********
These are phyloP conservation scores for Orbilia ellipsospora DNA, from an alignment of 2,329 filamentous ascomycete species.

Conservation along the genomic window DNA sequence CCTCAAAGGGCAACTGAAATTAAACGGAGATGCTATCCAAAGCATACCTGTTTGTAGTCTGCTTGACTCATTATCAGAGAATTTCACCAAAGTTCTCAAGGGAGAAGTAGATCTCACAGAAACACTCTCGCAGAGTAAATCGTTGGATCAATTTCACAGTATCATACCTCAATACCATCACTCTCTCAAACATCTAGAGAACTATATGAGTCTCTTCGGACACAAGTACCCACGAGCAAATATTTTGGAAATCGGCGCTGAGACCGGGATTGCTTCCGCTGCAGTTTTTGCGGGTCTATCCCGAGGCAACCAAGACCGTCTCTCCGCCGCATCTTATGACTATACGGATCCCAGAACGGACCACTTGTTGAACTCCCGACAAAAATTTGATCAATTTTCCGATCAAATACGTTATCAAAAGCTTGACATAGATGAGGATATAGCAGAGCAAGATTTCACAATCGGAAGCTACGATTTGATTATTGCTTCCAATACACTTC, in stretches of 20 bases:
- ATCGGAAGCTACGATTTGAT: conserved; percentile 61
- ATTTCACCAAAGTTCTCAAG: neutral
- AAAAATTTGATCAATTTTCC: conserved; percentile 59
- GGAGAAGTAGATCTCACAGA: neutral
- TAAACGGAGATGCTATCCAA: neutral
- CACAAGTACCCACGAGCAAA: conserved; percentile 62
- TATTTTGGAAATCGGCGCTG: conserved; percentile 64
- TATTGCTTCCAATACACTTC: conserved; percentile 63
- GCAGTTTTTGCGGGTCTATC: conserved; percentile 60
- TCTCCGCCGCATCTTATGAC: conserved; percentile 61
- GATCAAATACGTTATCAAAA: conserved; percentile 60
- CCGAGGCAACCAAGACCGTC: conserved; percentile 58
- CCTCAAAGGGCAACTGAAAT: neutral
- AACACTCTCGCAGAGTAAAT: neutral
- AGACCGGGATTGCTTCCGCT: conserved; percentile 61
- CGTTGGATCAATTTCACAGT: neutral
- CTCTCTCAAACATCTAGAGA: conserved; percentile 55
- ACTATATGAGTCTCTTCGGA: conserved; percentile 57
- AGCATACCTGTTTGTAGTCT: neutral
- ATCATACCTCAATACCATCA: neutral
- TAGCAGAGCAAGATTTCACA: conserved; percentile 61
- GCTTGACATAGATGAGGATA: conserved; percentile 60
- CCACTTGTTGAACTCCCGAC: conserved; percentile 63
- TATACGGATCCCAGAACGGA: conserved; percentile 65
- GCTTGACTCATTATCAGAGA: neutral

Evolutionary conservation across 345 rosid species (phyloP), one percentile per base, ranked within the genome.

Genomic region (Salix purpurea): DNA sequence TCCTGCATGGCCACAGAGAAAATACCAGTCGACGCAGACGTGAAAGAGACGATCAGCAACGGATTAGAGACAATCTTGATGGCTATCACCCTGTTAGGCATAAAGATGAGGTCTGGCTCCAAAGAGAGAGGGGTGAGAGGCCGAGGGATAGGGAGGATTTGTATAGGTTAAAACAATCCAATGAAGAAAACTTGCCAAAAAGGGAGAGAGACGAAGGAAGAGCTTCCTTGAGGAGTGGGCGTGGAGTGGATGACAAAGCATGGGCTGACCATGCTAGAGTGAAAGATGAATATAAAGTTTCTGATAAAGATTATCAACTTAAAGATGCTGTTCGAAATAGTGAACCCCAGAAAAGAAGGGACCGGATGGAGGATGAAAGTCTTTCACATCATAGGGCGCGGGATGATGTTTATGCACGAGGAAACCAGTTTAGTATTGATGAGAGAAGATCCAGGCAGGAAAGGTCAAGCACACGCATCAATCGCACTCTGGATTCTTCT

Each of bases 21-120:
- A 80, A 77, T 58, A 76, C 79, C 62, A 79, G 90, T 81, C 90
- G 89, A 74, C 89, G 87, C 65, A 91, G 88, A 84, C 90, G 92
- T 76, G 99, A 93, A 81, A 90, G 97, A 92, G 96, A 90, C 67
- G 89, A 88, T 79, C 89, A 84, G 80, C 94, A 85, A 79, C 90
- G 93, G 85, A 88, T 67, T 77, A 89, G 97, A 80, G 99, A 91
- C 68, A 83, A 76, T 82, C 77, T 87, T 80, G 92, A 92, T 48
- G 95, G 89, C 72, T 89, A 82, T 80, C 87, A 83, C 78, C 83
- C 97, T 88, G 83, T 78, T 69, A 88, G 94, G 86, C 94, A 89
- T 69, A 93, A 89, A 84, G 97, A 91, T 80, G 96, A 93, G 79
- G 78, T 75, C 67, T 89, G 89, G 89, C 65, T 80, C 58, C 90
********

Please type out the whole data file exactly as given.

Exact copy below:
These are phyloP conservation scores for Orbilia ellipsospora DNA, from an alignment of 2,329 filamentous ascomycete species.

Conservation along the genomic window DNA sequence CCTCAAAGGGCAACTGAAATTAAACGGAGATGCTATCCAAAGCATACCTGTTTGTAGTCTGCTTGACTCATTATCAGAGAATTTCACCAAAGTTCTCAAGGGAGAAGTAGATCTCACAGAAACACTCTCGCAGAGTAAATCGTTGGATCAATTTCACAGTATCATACCTCAATACCATCACTCTCTCAAACATCTAGAGAACTATATGAGTCTCTTCGGACACAAGTACCCACGAGCAAATATTTTGGAAATCGGCGCTGAGACCGGGATTGCTTCCGCTGCAGTTTTTGCGGGTCTATCCCGAGGCAACCAAGACCGTCTCTCCGCCGCATCTTATGACTATACGGATCCCAGAACGGACCACTTGTTGAACTCCCGACAAAAATTTGATCAATTTTCCGATCAAATACGTTATCAAAAGCTTGACATAGATGAGGATATAGCAGAGCAAGATTTCACAATCGGAAGCTACGATTTGATTATTGCTTCCAATACACTTC, in stretches of 20 bases:
- ATCGGAAGCTACGATTTGAT: conserved; percentile 61
- ATTTCACCAAAGTTCTCAAG: neutral
- AAAAATTTGATCAATTTTCC: conserved; percentile 59
- GGAGAAGTAGATCTCACAGA: neutral
- TAAACGGAGATGCTATCCAA: neutral
- CACAAGTACCCACGAGCAAA: conserved; percentile 62
- TATTTTGGAAATCGGCGCTG: conserved; percentile 64
- TATTGCTTCCAATACACTTC: conserved; percentile 63
- GCAGTTTTTGCGGGTCTATC: conserved; percentile 60
- TCTCCGCCGCATCTTATGAC: conserved; percentile 61
- GATCAAATACGTTATCAAAA: conserved; percentile 60
- CCGAGGCAACCAAGACCGTC: conserved; percentile 58
- CCTCAAAGGGCAACTGAAAT: neutral
- AACACTCTCGCAGAGTAAAT: neutral
- AGACCGGGATTGCTTCCGCT: conserved; percentile 61
- CGTTGGATCAATTTCACAGT: neutral
- CTCTCTCAAACATCTAGAGA: conserved; percentile 55
- ACTATATGAGTCTCTTCGGA: conserved; percentile 57
- AGCATACCTGTTTGTAGTCT: neutral
- ATCATACCTCAATACCATCA: neutral
- TAGCAGAGCAAGATTTCACA: conserved; percentile 61
- GCTTGACATAGATGAGGATA: conserved; percentile 60
- CCACTTGTTGAACTCCCGAC: conserved; percentile 63
- TATACGGATCCCAGAACGGA: conserved; percentile 65
- GCTTGACTCATTATCAGAGA: neutral

Evolutionary conservation across 345 rosid species (phyloP), one percentile per base, ranked within the genome.

Genomic region (Salix purpurea): DNA sequence TCCTGCATGGCCACAGAGAAAATACCAGTCGACGCAGACGTGAAAGAGACGATCAGCAACGGATTAGAGACAATCTTGATGGCTATCACCCTGTTAGGCATAAAGATGAGGTCTGGCTCCAAAGAGAGAGGGGTGAGAGGCCGAGGGATAGGGAGGATTTGTATAGGTTAAAACAATCCAATGAAGAAAACTTGCCAAAAAGGGAGAGAGACGAAGGAAGAGCTTCCTTGAGGAGTGGGCGTGGAGTGGATGACAAAGCATGGGCTGACCATGCTAGAGTGAAAGATGAATATAAAGTTTCTGATAAAGATTATCAACTTAAAGATGCTGTTCGAAATAGTGAACCCCAGAAAAGAAGGGACCGGATGGAGGATGAAAGTCTTTCACATCATAGGGCGCGGGATGATGTTTATGCACGAGGAAACCAGTTTAGTATTGATGAGAGAAGATCCAGGCAGGAAAGGTCAAGCACACGCATCAATCGCACTCTGGATTCTTCT

Each of bases 21-120:
- A 80, A 77, T 58, A 76, C 79, C 62, A 79, G 90, T 81, C 90
- G 89, A 74, C 89, G 87, C 65, A 91, G 88, A 84, C 90, G 92
- T 76, G 99, A 93, A 81, A 90, G 97, A 92, G 96, A 90, C 67
- G 89, A 88, T 79, C 89, A 84, G 80, C 94, A 85, A 79, C 90
- G 93, G 85, A 88, T 67, T 77, A 89, G 97, A 80, G 99, A 91
- C 68, A 83, A 76, T 82, C 77, T 87, T 80, G 92, A 92, T 48
- G 95, G 89, C 72, T 89, A 82, T 80, C 87, A 83, C 78, C 83
- C 97, T 88, G 83, T 78, T 69, A 88, G 94, G 86, C 94, A 89
- T 69, A 93, A 89, A 84, G 97, A 91, T 80, G 96, A 93, G 79
- G 78, T 75, C 67, T 89, G 89, G 89, C 65, T 80, C 58, C 90